As with any wireless streaming solution, there is some degree of setup involved with the Philips Fidelio AS851. However, it’s all made fairly simple by the Fidelio Android app.
This has been available for a while, but has now been updated to support easy Bluetooth synchronisation with devices like the dock. From within the app’s main menu, you simply select the dock within the “Speaker Connection” submenu, and the two will hook up. The app is very aggressive about trying to maintain a connection, and will try to resync whenever possible. This will dig into your Android smartphone’s battery a bit, but is a bonus in terms of making the link between phone and dock appear seamless.
The app isn’t simply a means to connect, though. It’s also a full music interface. It hooks into the TuneinRadio and Songbird apps to give you access to your music library and thousands of internet radio stations. There’s a clock, and weather report, too.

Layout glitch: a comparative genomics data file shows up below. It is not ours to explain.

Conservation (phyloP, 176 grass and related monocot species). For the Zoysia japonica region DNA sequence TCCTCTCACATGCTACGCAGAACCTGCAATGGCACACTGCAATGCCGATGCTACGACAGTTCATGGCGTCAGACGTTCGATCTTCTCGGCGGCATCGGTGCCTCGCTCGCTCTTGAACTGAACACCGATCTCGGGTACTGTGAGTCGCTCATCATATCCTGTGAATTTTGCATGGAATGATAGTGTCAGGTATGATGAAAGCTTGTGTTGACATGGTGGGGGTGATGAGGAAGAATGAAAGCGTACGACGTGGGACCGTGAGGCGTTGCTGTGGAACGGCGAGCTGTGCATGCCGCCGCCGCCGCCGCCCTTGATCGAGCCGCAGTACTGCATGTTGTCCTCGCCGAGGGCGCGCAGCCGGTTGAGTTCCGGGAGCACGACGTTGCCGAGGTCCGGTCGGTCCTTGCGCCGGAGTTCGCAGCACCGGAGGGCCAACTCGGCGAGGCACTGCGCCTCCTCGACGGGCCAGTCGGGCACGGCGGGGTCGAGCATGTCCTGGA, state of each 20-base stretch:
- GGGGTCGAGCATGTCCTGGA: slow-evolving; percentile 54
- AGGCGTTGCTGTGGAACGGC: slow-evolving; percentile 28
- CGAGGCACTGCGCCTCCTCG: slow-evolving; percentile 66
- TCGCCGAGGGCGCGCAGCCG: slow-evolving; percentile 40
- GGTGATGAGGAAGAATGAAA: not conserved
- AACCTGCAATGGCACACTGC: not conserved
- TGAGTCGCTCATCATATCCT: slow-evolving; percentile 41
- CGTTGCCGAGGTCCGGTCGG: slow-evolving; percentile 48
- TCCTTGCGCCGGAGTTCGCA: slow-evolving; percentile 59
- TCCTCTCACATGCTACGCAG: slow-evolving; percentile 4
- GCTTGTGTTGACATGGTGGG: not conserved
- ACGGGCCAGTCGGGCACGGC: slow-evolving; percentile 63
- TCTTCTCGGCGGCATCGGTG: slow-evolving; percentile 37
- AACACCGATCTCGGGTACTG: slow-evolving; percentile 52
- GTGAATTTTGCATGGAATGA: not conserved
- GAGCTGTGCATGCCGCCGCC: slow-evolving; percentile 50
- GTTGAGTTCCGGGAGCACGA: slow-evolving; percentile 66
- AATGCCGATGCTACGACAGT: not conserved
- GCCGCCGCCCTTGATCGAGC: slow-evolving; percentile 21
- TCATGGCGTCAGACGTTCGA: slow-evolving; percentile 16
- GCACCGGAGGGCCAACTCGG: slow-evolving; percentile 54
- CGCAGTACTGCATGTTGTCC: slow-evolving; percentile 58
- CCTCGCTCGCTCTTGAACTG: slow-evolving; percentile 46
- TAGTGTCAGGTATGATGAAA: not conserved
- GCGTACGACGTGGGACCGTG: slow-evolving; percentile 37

As neat an idea as a fully-featured hub may be, the app interface needs work. It isn’t as smooth or slick as the TuneinRadio and Songbird apps proper, and we quickly turned to using the Fidelio app as little more than a way to perform the Bluetooth sync, ditching it afterwards. There’s no big downside to playing this way, as all audio output from the phone is sent over to the AS851 over AD2P – so you can use it to output sound from games and videos as well as music apps.
If you dislike the way the Fidelio app keeps on draining your Android phone’s resources, you can dump it altogether and sync up manually through the handset’s Settings menu. There’s nothing intrinsically Android-biased about the AD2P Bluetooth streaming working at AS851’s core, and you can stream sound from a great many Bluetooth-enabled devices here, including an Apple iPad. It once again highlights that the “made for Android” tag of the dock is all about the charge dock rather than something deeper-rooted in the way it produces sound.